The surpluses contributed to the sizeable decline in government debt illustrated by the following graph.
The report is objective and does not have an “agenda”. Where tax rates have increased, such as local taxes to finance local government, for example, it says so:
Still, increases in local tax rates are relatively small, especially compared with the scale of decreases in general tax rates. Taxes as a proportion of GDP fell rather remarkably (considering the competition) from 51% of GDP to 44%.
The higher government revenues resulting from lower tax rates have been partly used to pay off the debt and partly to increase spending on education, health care and (to a lesser extent) social security, as illustrated by the following graph.
Sweden has proven that lowering the tax rate does not have to be anti-social. It’s up to the government to decide what to do with the surplus revenues.
In fact, decisions on social spending are rather non-centralized in Sweden. Local authorities play a significant role in the decision-making on how the money is spent, which may turn out to be good because access to localized information is better at that level of government. As we have seen, local tax rates did increase in Sweden over the period, but much of this increased local spending still came from the bulging central government revenues: Grants from the centre nearly doubled.
Authors of the report do not try to dabble in explanations behind the trends they observe. Their goal is to present data as objectively as possible. But we do need to interpret their findings.
The tax rate cutting story is not over. It cannot be. Being on the downward slope of the Laffer curve still results in individuals having to pay more than before to the government. The following graph translates the aggregate level on the level of an average Swedish tax-payer. (250K SEK is roughly 27K EUR, or a little over 2,200 EUR per month.)
The fact that the average Olaf continues to pay more and more to the government (in real terms) is actually a horrible finding, any tax rate reduction notwithstanding.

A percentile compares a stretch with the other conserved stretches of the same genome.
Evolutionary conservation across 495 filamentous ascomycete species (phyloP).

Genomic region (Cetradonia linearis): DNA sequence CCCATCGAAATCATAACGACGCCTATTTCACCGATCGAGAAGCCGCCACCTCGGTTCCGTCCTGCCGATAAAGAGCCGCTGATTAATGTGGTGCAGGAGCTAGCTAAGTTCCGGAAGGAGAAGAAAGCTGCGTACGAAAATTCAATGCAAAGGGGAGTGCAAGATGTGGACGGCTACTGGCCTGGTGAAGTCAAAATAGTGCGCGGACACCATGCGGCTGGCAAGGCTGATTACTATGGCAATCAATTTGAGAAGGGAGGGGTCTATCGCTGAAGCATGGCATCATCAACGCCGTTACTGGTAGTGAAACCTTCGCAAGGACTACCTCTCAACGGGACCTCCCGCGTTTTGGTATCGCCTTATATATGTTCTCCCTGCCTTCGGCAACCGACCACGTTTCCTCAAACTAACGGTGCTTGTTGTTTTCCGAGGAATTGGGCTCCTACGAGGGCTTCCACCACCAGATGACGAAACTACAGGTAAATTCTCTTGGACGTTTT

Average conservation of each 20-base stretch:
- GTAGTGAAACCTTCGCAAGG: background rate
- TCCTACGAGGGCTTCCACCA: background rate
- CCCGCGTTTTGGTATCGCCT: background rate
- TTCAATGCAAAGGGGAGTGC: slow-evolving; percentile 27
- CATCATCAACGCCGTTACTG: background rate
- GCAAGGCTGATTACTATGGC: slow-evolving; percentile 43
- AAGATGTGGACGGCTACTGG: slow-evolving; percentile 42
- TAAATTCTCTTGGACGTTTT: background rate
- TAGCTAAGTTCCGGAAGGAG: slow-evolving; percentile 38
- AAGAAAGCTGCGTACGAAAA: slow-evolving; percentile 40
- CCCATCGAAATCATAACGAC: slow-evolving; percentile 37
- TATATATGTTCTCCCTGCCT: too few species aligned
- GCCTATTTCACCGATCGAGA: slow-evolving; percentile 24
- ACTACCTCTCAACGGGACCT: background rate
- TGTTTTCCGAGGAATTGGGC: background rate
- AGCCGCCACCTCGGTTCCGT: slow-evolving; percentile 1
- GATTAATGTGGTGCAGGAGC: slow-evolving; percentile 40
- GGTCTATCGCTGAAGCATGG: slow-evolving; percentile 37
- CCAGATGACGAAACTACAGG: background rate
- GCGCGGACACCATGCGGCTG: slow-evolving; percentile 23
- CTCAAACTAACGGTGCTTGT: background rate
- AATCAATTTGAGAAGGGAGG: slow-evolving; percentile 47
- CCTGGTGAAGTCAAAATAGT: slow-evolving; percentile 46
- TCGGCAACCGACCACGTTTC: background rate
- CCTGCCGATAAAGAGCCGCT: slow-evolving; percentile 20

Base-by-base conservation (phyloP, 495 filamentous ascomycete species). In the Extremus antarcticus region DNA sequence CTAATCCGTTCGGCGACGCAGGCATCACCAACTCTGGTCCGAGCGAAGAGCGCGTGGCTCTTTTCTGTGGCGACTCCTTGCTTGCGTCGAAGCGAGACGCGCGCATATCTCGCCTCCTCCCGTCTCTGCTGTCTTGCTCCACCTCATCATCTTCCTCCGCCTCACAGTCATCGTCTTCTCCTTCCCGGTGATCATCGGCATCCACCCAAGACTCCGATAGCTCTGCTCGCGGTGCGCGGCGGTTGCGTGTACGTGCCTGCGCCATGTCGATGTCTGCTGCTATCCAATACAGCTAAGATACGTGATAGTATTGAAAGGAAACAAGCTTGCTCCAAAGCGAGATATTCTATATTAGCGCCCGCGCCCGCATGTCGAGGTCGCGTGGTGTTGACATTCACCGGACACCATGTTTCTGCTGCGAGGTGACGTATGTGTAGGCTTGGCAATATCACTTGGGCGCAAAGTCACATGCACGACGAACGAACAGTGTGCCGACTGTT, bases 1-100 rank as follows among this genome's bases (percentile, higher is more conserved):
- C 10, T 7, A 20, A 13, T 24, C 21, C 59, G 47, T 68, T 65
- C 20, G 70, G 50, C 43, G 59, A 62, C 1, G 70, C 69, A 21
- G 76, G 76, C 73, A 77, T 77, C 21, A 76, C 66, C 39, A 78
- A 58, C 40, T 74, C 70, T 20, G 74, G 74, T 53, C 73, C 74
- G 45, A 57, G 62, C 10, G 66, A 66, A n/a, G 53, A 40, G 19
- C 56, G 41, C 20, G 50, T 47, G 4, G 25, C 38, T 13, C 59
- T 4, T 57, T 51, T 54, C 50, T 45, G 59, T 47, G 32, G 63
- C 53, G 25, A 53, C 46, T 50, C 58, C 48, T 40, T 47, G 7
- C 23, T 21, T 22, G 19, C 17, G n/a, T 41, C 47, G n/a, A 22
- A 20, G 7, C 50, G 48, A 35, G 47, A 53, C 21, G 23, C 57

Taxes rates must continue to be reduced at least until the “peak” of the Laffer curve, at which point Sweden will only have gotten rid of something that doesn’t make sense even from the government’s point of view.
Rates should then continue to decline until they produce an actual reduction in tax revenues. Only then will the actual tax burden on the average Swede be reduced.
This is an important message for the new Swedish socialist government elected in mid-September. Indeed, the report clearly shows that the analysed reforms took place under both socialist and non-socialist governments, so long may it continue.
And if dry statistics do not convince you that that the country has at least started on a good path, consider this: A year ago, much as a consequence of the lower income taxes and the abolition of wealth tax in Stockholm, Ingvar Kamprad, the IKEA founder, returned from his tax exile back home to Sweden. Don’t force the old man out again. Please.
28 January 2015, 22:54 by Christof T. Zeller-Zellenberg
I recall a meeting with the then secretary of the treasury from Slovakia, Ivan Miklos, where he told me, that their research shows, that the peak in Slovakia would be around 15% Income tax. They at least managed to reduce their tax rate down to 19% and it stayed there for about 10 years. Unfortunately the left wing, nationalist government that came to power a few years ago started raising the tax rate up to 22% already - still way below the European average but again steepening the curve...
Christof T. Zellenberg